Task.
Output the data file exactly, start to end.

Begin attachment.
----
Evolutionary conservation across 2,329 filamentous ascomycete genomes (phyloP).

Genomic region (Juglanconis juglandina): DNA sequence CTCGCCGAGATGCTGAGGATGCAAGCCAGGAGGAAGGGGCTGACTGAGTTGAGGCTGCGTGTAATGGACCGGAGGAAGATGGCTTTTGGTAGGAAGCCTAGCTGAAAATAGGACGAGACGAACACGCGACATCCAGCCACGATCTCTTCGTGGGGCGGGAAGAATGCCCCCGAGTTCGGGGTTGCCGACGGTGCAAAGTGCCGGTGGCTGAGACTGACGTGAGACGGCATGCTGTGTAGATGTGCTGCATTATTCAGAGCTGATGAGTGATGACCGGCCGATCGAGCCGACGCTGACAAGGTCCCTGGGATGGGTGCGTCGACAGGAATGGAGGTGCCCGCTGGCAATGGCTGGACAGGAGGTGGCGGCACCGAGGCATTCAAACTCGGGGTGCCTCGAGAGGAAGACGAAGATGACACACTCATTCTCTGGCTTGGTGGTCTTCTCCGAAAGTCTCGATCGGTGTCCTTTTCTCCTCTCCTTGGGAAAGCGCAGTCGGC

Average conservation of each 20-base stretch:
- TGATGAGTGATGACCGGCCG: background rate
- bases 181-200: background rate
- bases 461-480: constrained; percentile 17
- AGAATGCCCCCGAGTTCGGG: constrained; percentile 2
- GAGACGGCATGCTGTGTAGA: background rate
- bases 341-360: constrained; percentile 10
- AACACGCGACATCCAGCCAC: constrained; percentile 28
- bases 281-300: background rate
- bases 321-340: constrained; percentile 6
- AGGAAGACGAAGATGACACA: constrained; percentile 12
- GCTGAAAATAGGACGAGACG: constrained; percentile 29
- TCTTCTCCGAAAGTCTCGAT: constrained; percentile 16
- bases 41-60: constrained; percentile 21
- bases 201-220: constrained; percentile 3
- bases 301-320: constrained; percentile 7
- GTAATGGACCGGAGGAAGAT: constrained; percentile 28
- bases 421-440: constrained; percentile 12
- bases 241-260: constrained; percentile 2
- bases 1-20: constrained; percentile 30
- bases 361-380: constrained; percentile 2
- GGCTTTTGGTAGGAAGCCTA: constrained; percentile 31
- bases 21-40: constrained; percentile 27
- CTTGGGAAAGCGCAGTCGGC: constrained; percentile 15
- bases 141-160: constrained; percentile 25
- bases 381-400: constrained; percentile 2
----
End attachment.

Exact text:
Evolutionary conservation across 2,329 filamentous ascomycete genomes (phyloP).

Genomic region (Juglanconis juglandina): DNA sequence CTCGCCGAGATGCTGAGGATGCAAGCCAGGAGGAAGGGGCTGACTGAGTTGAGGCTGCGTGTAATGGACCGGAGGAAGATGGCTTTTGGTAGGAAGCCTAGCTGAAAATAGGACGAGACGAACACGCGACATCCAGCCACGATCTCTTCGTGGGGCGGGAAGAATGCCCCCGAGTTCGGGGTTGCCGACGGTGCAAAGTGCCGGTGGCTGAGACTGACGTGAGACGGCATGCTGTGTAGATGTGCTGCATTATTCAGAGCTGATGAGTGATGACCGGCCGATCGAGCCGACGCTGACAAGGTCCCTGGGATGGGTGCGTCGACAGGAATGGAGGTGCCCGCTGGCAATGGCTGGACAGGAGGTGGCGGCACCGAGGCATTCAAACTCGGGGTGCCTCGAGAGGAAGACGAAGATGACACACTCATTCTCTGGCTTGGTGGTCTTCTCCGAAAGTCTCGATCGGTGTCCTTTTCTCCTCTCCTTGGGAAAGCGCAGTCGGC

Average conservation of each 20-base stretch:
- TGATGAGTGATGACCGGCCG: background rate
- bases 181-200: background rate
- bases 461-480: constrained; percentile 17
- AGAATGCCCCCGAGTTCGGG: constrained; percentile 2
- GAGACGGCATGCTGTGTAGA: background rate
- bases 341-360: constrained; percentile 10
- AACACGCGACATCCAGCCAC: constrained; percentile 28
- bases 281-300: background rate
- bases 321-340: constrained; percentile 6
- AGGAAGACGAAGATGACACA: constrained; percentile 12
- GCTGAAAATAGGACGAGACG: constrained; percentile 29
- TCTTCTCCGAAAGTCTCGAT: constrained; percentile 16
- bases 41-60: constrained; percentile 21
- bases 201-220: constrained; percentile 3
- bases 301-320: constrained; percentile 7
- GTAATGGACCGGAGGAAGAT: constrained; percentile 28
- bases 421-440: constrained; percentile 12
- bases 241-260: constrained; percentile 2
- bases 1-20: constrained; percentile 30
- bases 361-380: constrained; percentile 2
- GGCTTTTGGTAGGAAGCCTA: constrained; percentile 31
- bases 21-40: constrained; percentile 27
- CTTGGGAAAGCGCAGTCGGC: constrained; percentile 15
- bases 141-160: constrained; percentile 25
- bases 381-400: constrained; percentile 2